This post is meant to offer guidance to common “What now?” questions that could emerge from Pastor J.D.’s sermon on Hebrews 4 preached at The Summit Church Saturday/Sunday May 19-20, 2012.
What is one of the least emphasized descriptions of Hell? I think it comes from Hebrews 4 when it twice quotes Psalm 95:11, “They shall not enter my rest.” I’m not sure that is how I have thought of eternal torment, but I am also not sure I can think of anything more painful.
Imagine always striving but never arriving. Put yourself in the position of always being measured, but never accepted. Picture aiming at a perpetually moving target as if your life depended upon it. I don’t think it is that hard for most of us to let our imaginations go there, because this is how most of us live.
God offers a solution for this – Sabbath (Heb. 4:9-10). But too often we think of Sabbath as a legalistic obligation rather than a gracious gift. We want to know what we can’t do instead of resting in what Christ has already done to purchase our rest.
In order to understand the significance of Sabbath I think we need to look at the fourth of the Ten Commandments where God said, “Observe the Sabbath day, to keep it holy… You shall remember that you were a slave in the land of Egypt, and the Lord your God brought you out from there with a mighty hand and an outstretched arm. Therefore the Lord your God commanded you to keep the Sabbath (Deut. 5: 12 and 15).”
God was making a direct connection between being delivered from slavery and keeping the Sabbath. Next to freedom, what does a slave want most? Rest. A slave is driven by his/her master. A slave is a commodity who is owned and his/her worth is measured by productivity. A slave is expendable. These realities mean a slave is beaten for or threatened against resting.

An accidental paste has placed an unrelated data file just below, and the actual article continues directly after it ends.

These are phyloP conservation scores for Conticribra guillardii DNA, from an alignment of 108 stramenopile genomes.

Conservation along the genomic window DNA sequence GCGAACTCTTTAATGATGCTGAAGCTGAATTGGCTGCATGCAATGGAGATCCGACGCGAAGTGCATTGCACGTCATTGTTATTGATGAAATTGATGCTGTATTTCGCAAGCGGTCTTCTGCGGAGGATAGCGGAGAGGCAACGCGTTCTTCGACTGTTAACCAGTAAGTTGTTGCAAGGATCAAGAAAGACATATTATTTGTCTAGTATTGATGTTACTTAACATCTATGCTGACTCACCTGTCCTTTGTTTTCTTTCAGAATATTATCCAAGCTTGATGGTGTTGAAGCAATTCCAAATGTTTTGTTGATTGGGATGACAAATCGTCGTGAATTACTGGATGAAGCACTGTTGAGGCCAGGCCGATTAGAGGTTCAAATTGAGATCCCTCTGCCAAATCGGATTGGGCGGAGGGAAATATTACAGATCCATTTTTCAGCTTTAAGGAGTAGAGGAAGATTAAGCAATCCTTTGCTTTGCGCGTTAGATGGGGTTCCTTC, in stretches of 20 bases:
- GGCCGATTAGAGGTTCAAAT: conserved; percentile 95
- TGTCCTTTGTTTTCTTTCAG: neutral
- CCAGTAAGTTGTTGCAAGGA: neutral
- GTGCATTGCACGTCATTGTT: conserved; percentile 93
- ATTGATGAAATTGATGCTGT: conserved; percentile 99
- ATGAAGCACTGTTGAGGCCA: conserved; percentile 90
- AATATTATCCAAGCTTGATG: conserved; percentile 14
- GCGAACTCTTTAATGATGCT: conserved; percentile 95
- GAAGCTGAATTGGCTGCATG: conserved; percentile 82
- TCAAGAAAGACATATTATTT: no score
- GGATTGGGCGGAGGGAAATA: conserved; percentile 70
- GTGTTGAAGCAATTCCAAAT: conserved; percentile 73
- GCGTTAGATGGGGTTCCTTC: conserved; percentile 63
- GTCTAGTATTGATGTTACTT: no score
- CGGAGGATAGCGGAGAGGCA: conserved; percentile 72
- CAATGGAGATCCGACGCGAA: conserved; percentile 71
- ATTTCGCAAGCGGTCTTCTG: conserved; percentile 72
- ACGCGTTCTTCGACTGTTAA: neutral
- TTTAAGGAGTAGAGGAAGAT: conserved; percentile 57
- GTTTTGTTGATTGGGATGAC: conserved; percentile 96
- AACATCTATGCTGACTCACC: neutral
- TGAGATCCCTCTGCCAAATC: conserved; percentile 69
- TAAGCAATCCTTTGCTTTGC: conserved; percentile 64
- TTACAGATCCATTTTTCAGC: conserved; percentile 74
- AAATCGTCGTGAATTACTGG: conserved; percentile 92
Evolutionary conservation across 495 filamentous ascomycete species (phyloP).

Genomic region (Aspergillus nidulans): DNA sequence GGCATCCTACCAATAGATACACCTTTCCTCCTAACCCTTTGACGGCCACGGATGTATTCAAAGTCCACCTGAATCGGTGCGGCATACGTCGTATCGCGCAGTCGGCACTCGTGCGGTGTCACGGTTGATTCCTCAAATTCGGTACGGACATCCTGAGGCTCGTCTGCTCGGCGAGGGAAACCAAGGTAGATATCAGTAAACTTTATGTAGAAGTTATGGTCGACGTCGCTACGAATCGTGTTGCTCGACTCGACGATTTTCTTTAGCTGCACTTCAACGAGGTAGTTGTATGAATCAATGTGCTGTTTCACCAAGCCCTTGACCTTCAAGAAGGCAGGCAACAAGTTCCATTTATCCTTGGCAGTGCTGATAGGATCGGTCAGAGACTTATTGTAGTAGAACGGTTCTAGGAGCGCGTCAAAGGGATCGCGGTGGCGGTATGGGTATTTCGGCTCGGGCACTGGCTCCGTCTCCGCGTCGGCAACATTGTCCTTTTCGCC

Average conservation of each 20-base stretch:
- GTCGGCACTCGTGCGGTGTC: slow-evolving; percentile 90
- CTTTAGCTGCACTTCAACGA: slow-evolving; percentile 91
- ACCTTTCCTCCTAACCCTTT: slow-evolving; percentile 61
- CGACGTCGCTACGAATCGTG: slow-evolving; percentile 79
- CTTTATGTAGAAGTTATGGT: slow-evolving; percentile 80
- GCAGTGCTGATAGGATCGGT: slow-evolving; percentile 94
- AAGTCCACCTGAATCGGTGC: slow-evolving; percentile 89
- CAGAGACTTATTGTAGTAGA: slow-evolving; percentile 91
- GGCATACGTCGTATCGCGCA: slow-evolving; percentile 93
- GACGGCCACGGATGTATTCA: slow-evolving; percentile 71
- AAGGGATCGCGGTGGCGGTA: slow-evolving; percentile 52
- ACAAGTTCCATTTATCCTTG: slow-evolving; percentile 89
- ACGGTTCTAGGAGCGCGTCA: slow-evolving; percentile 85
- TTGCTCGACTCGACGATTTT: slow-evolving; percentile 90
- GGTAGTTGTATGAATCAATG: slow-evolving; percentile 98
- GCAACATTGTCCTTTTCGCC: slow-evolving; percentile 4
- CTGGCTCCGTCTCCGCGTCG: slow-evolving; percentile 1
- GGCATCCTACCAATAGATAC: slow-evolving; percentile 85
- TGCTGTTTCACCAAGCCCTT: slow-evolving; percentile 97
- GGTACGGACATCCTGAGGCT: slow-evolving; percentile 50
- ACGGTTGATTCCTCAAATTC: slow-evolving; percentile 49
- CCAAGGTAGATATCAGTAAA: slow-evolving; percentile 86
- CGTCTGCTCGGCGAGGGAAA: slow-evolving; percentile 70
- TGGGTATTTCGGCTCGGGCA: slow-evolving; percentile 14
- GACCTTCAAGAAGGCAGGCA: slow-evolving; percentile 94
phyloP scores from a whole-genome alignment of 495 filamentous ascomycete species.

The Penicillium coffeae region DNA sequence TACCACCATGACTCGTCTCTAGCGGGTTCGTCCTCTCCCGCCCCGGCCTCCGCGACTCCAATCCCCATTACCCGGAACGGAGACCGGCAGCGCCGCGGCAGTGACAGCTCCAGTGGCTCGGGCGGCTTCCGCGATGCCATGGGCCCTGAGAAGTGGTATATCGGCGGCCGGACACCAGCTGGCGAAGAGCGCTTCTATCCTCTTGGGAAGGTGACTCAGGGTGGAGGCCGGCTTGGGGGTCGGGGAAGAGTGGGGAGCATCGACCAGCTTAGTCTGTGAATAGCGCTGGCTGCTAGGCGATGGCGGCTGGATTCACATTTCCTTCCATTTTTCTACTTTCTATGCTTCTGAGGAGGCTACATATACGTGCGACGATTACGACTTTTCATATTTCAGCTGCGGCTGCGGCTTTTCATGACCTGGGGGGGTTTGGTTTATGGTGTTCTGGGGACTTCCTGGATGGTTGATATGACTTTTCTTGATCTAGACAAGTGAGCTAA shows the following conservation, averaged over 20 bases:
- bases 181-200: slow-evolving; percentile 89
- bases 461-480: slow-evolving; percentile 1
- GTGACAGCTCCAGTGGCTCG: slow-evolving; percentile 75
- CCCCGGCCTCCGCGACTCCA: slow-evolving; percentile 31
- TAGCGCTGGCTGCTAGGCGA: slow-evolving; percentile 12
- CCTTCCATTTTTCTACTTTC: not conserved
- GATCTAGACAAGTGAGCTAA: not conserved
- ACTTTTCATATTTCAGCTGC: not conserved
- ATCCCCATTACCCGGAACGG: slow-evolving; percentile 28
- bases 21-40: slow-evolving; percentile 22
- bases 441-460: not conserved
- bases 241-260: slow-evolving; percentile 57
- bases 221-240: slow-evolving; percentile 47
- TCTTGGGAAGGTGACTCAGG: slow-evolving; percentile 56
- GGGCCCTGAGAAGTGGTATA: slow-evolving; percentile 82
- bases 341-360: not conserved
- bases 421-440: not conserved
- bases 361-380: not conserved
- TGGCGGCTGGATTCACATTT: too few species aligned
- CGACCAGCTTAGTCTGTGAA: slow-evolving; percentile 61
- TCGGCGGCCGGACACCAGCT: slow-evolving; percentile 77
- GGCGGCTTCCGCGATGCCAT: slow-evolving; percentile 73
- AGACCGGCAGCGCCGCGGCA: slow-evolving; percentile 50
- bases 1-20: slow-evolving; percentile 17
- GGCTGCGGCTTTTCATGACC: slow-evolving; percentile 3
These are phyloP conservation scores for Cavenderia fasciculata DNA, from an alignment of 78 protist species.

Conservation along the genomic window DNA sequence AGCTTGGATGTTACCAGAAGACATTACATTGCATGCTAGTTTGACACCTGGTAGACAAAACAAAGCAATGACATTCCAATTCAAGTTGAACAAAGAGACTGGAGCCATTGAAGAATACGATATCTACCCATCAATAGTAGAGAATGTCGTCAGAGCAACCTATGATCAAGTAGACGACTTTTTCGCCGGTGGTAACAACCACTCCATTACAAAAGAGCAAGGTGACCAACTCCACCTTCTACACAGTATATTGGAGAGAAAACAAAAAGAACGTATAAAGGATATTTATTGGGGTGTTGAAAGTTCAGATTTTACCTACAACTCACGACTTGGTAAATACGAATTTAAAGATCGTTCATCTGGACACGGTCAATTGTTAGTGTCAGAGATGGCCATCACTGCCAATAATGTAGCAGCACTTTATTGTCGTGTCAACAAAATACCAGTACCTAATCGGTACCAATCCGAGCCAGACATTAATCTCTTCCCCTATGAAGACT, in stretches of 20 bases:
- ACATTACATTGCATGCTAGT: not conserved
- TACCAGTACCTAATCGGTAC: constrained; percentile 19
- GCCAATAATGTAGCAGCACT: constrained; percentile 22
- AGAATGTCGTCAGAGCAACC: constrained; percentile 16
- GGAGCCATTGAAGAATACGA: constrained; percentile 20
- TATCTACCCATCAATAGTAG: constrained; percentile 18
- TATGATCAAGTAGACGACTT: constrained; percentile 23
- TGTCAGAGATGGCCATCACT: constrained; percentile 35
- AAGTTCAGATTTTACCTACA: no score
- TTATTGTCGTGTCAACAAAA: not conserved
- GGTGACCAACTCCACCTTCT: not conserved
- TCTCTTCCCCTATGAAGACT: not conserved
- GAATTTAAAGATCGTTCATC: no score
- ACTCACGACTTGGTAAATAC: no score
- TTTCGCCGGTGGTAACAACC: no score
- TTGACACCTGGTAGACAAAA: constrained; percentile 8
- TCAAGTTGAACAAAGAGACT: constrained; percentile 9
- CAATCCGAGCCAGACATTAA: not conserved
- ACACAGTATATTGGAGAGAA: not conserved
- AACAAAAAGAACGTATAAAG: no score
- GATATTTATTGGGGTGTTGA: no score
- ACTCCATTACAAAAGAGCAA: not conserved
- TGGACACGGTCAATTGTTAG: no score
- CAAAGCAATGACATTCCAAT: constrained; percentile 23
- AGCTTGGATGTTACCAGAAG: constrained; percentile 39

God is saying that His deliverance from slavery (whether that be from Egypt, sin at salvation, or idolatry in our sanctification) changes our identity from slave to son. What is one of the chief privileges of a son? Rest. A son is loved by his father. A son is an image bearer who carries the family name. A son is irreplaceable. These facets of identity allow a son to rest.
This rest is more than a vacation or a day off. When the son of a good father works he is not looking over his shoulder to see if his work is “good enough.” The son of a good father works to perpetuate the good name he has been given. The son of a good father is not defined by his work. The son of a good father finds his security in the love he receives on his best and worst days.
This is why our hope is not in rest, but in the God who purchased our rest at the cost of His Son. We are not refreshed by a day of restricted labor. We are enlivened by the love of a God who commands rest so that we do not forget what He has done for us. Our rest is a celebration of Christ’s work.
How does this change the way we approach Sabbath?
We recognize Sabbath as a gift not a restriction.
We engage Sabbath as a celebration of the gospel.
We allow Sabbath (sonship) to invade even our “work days.”
We recognize fear and insecurity as more anti-Sabbath than activity.
We view our stillness as an act of faith in God’s being a loving, good Father.
We recognize our driven-ness is mistaking Hell for Heaven.